Ah well, it looks like shoot-out time again in the ITV buying corral
(Campaign, last week) now that the ITV boys have signalled their wish to
clean up the town.
Will peace break out, or will the ITV hitman, in the unlikely shape of
the company’s auditors, Rickards, win the day? And will ITV’s attempts
to make sales houses’ finance directors personally responsible (as
principals) cause everybody to sit up and take notice this time?
It’s a tough one. Certainly, it is possible to lay some of the blame
with the agencies and the ‘optimistic’ spend forecasts they promise to
get greater discounts. This is then compounded when, quite
understandably, clients’ budgets chop and change and that promised spend
disappears. But it’s hard to see exactly how, or indeed why, they should
change their behaviour since they got away with it.
Then again, how much of this can be laid at the door of an ITV sales
system where power is concentrated in only three houses and clings to an
outdated trading system? And isn’t this just another way for the sales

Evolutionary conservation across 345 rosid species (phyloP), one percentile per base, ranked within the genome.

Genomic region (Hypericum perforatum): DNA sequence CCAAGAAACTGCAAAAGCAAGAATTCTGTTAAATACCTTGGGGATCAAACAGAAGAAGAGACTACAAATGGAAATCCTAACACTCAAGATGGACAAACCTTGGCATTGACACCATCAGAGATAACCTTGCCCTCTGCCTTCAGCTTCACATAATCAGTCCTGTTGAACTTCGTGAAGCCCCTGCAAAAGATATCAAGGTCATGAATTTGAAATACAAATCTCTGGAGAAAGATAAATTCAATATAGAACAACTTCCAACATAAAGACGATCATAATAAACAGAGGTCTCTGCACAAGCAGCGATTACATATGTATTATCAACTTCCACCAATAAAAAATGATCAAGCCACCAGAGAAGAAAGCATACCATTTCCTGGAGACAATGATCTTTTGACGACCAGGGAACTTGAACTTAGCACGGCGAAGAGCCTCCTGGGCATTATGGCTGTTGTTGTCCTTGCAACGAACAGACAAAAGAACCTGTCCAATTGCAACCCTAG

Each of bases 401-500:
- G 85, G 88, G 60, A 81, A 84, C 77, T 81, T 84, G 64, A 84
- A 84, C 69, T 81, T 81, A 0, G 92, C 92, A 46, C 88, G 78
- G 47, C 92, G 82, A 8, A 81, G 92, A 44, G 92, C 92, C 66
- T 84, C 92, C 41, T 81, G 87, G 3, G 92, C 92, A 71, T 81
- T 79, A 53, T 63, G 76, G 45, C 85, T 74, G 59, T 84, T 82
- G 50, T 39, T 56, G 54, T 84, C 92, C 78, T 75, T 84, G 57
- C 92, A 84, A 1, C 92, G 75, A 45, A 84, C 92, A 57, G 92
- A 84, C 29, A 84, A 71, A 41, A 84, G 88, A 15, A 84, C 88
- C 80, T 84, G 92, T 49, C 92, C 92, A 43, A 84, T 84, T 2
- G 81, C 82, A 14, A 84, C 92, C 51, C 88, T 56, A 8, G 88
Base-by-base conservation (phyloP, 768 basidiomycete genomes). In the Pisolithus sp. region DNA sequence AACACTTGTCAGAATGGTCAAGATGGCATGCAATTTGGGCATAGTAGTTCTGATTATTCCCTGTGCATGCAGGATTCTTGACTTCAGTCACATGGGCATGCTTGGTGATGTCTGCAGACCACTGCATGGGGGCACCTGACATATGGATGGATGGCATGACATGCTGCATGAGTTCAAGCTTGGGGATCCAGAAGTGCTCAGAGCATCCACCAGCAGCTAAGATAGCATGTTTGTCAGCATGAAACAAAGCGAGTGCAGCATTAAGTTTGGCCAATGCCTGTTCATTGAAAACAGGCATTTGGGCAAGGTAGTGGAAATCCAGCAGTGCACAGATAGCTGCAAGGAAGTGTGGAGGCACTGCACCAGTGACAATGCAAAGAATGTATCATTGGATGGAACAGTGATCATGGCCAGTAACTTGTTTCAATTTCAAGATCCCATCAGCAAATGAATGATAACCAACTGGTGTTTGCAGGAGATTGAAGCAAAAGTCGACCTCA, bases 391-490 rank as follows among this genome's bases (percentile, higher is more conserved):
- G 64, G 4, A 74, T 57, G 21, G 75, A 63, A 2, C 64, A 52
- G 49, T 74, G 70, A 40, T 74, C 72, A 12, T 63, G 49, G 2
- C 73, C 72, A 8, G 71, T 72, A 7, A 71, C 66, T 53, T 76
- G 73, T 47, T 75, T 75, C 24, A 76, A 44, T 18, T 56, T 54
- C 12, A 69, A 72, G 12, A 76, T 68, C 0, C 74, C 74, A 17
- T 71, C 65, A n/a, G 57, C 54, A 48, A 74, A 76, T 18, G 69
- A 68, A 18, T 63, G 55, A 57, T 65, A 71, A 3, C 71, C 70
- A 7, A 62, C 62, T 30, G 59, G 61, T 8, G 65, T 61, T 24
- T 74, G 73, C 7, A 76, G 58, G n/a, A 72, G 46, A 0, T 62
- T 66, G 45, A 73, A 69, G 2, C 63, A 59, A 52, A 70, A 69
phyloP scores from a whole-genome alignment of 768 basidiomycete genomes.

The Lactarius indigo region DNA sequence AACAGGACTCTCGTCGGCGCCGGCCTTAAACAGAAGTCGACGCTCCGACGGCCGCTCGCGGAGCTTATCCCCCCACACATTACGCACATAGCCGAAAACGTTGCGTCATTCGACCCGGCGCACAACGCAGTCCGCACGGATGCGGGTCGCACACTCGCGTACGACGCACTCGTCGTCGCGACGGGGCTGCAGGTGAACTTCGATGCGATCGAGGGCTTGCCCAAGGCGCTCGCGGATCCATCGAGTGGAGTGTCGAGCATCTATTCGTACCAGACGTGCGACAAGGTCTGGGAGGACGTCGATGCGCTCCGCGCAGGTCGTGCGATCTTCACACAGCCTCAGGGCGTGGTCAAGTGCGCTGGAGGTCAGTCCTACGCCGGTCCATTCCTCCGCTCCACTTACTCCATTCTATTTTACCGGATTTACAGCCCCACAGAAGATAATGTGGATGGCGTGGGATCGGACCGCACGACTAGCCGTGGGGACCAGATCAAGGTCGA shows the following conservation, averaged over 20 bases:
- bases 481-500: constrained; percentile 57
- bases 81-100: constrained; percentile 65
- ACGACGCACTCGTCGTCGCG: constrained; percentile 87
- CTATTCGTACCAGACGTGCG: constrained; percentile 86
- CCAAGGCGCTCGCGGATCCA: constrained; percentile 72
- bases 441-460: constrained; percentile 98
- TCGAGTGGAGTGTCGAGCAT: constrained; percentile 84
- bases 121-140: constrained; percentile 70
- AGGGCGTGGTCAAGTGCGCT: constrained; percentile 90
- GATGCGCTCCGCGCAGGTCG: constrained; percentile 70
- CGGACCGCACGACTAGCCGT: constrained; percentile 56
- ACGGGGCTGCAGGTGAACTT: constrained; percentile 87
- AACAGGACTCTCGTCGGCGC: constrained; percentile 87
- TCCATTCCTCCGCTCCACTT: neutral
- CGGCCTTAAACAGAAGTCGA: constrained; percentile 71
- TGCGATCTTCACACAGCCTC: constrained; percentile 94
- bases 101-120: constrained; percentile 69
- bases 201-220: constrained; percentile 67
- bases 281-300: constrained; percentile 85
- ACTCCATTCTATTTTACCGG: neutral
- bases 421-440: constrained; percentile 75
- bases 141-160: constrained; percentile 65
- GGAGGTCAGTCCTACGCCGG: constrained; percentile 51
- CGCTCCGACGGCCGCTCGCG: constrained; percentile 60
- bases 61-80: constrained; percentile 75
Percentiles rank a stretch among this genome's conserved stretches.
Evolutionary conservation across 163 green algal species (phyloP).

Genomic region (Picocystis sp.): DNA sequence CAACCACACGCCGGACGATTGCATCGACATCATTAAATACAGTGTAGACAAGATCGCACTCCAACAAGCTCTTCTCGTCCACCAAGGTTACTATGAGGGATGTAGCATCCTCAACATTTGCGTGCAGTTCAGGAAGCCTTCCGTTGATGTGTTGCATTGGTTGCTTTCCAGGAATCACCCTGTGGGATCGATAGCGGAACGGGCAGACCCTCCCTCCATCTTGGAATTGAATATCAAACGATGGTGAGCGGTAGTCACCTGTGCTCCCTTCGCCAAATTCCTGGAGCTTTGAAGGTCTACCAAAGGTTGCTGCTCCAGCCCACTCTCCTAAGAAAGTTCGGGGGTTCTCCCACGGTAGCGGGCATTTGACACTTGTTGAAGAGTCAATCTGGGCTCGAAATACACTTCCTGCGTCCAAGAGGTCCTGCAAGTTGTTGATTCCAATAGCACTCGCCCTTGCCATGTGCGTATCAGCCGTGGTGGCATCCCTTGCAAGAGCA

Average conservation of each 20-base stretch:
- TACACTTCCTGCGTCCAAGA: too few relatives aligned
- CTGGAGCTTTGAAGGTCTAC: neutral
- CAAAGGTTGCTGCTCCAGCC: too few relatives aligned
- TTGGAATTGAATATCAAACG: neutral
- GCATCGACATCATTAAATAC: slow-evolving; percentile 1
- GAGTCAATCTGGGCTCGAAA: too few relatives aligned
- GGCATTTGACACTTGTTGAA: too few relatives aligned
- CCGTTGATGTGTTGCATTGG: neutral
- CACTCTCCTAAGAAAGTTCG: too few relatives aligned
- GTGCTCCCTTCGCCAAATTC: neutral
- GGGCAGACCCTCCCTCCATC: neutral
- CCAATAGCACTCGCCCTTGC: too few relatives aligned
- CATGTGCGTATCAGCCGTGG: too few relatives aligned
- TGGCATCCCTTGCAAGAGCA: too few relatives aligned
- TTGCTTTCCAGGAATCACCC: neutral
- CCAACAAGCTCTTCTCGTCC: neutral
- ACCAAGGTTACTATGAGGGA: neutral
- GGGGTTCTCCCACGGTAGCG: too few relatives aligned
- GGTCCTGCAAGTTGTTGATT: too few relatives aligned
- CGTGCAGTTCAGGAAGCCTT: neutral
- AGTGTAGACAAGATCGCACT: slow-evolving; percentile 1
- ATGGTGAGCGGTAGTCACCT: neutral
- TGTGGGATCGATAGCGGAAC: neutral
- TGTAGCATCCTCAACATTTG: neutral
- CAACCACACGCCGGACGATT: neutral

houses to check up on each other?
In the end, it may be that ITV will regret last week’s move to up the
ante. Already, reactions to what are seen as heavy-handed tactics are so
strong that the whole move may turn out to be counter-productive.
For the truth, surely, must be that both sides have too much to lose to
force a public showdown. Each side has too much dirt on the other -
after all, in any other business something as fundamental as this would
have long since come to court - to want to wash their dirty linen in the
public view of a court case.
As ever, though, it is the innocents - in the shape of agencies that do
meet their deals - that suffer as long as those that don’t get away with
it and are seen to. In the end, that sense of outrage may force a
solution. But it would be better done behind closed doors.